West Indies T20 captain Nicholas Pooran believes a bitterly disappointing end to the ICC Men's T20 World Cup should serve as a learning experience for the team.

On Friday, a dominant half-century from veteran opener Paul Stirling put an end to the campaign of the Caribbean team, in the first round of the tournament.  Stirling’s 66 from 48 deliveries led the Irish to a resounding 9-wicket win with 15 balls remaining and a spot in the Super-12.

The result confirmed a far fall for the West Indies, the two-time champions of the event lost two of three matches to teams who came through the qualification phase.  Once again, the Windies struggled with the bat on what looked like a fair surface, limping to 146 for 5 in their 20 overs, before Ireland easily moved down the total, with a little application, proving there were no demons in the pitch.

"It’s obviously a learning experience.  We have disappointed our fans back home and most importantly disappointed ourselves,” Pooran said following the match.

“It’s definitely hurting.  I definitely disappointed the guys in how I performed as well but we live to see another day,” he added.

In continuation of a general theme in the format this year, the team continued to find runs at the crease hard to come by and were well bogged down by the Ireland strategy.  Brandon King ended the innings unbeaten for the West Indies on 62 from 48.

“We haven’t batted well in this tournament at all.  On a really good batting surface coming out here and making 145 it was always difficult to ask the bowlers to defend that on this track.”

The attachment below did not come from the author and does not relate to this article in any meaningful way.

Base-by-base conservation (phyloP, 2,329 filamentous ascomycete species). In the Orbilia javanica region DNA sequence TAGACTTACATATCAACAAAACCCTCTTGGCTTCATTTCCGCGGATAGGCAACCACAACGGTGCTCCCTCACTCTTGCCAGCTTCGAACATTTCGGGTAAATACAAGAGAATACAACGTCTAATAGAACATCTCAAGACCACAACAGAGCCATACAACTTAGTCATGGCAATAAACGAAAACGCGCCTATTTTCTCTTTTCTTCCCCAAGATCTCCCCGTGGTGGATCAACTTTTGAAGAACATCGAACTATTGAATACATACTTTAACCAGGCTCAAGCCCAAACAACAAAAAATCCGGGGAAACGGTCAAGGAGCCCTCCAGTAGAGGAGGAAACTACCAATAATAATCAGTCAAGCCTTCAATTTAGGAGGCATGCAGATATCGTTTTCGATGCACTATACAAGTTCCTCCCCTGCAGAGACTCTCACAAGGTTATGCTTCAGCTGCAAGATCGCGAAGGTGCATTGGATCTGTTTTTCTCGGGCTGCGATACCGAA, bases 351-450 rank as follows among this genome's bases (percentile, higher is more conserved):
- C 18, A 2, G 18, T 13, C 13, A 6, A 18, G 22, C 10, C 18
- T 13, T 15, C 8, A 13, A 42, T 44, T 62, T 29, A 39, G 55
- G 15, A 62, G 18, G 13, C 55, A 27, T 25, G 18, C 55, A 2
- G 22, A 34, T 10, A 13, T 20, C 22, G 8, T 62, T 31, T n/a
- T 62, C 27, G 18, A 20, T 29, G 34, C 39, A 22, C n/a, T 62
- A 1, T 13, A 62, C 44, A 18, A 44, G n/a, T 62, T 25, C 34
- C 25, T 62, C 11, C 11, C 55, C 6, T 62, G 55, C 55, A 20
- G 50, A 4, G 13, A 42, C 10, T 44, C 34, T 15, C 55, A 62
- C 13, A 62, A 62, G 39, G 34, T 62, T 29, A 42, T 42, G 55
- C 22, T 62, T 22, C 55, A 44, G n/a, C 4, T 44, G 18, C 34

West Indies all-rounder Jason Holder has rejected claims the team is missing the impact of some of its most explosive players, following a shock opening-day loss to Scotland.

For the first time in decades the team heading into a tournament, without the likes of some of its most experienced T20 campaigners with the likes of Chris Gayle, Dwayne Bravo, Kieron Pollard, and Andre Russell no longer counted among their numbers.

Despite that fact, however, Holder insists the team has plenty of quality at its disposal.

“I don’t think we are missing anyone, I think we have every tool that we need in this dressing room,” Holder said.

In Sunday’s opening Group B encounter, the team suffered a shocking 42-run defeat at the hands of Scotland.  The match almost certainly put West Indies in a must-win situation against world number 11th- ranked Zimbabwe, with only the top two teams from the group.

Against Scotland, the team put in a creditable performance with the ball as Alzarri Joseph and Holder himself each claimed two wickets.  With the bat, however, the team was once again found wanting.  As has often been the case it was spin that proved the undoing of the Windies at the crease.  With Mark Watt and Michael Leask leading the way for the Scots, the Windies were bundled out for 118, with only Holder again making an impact with 38 from 33.

For their part, Zimbabwe were impressive in their opener against Ireland, taking the encounter by 31 runs and Holder knows it will take a special effort. 

“We are just going to have to dig deep.  There is no other way to really put it, we just have to dig deep and bring it together,” Holder added.

The West Indies will face Zimbabwe at 3:00 am on Wednesday.

“There’s no doubt that we have what it takes” was the message from West Indies all-rounder Jason Holder ahead of his team’s must-win game against Zimbabwe at the ICC T20 World Cup in Australia on Wednesday.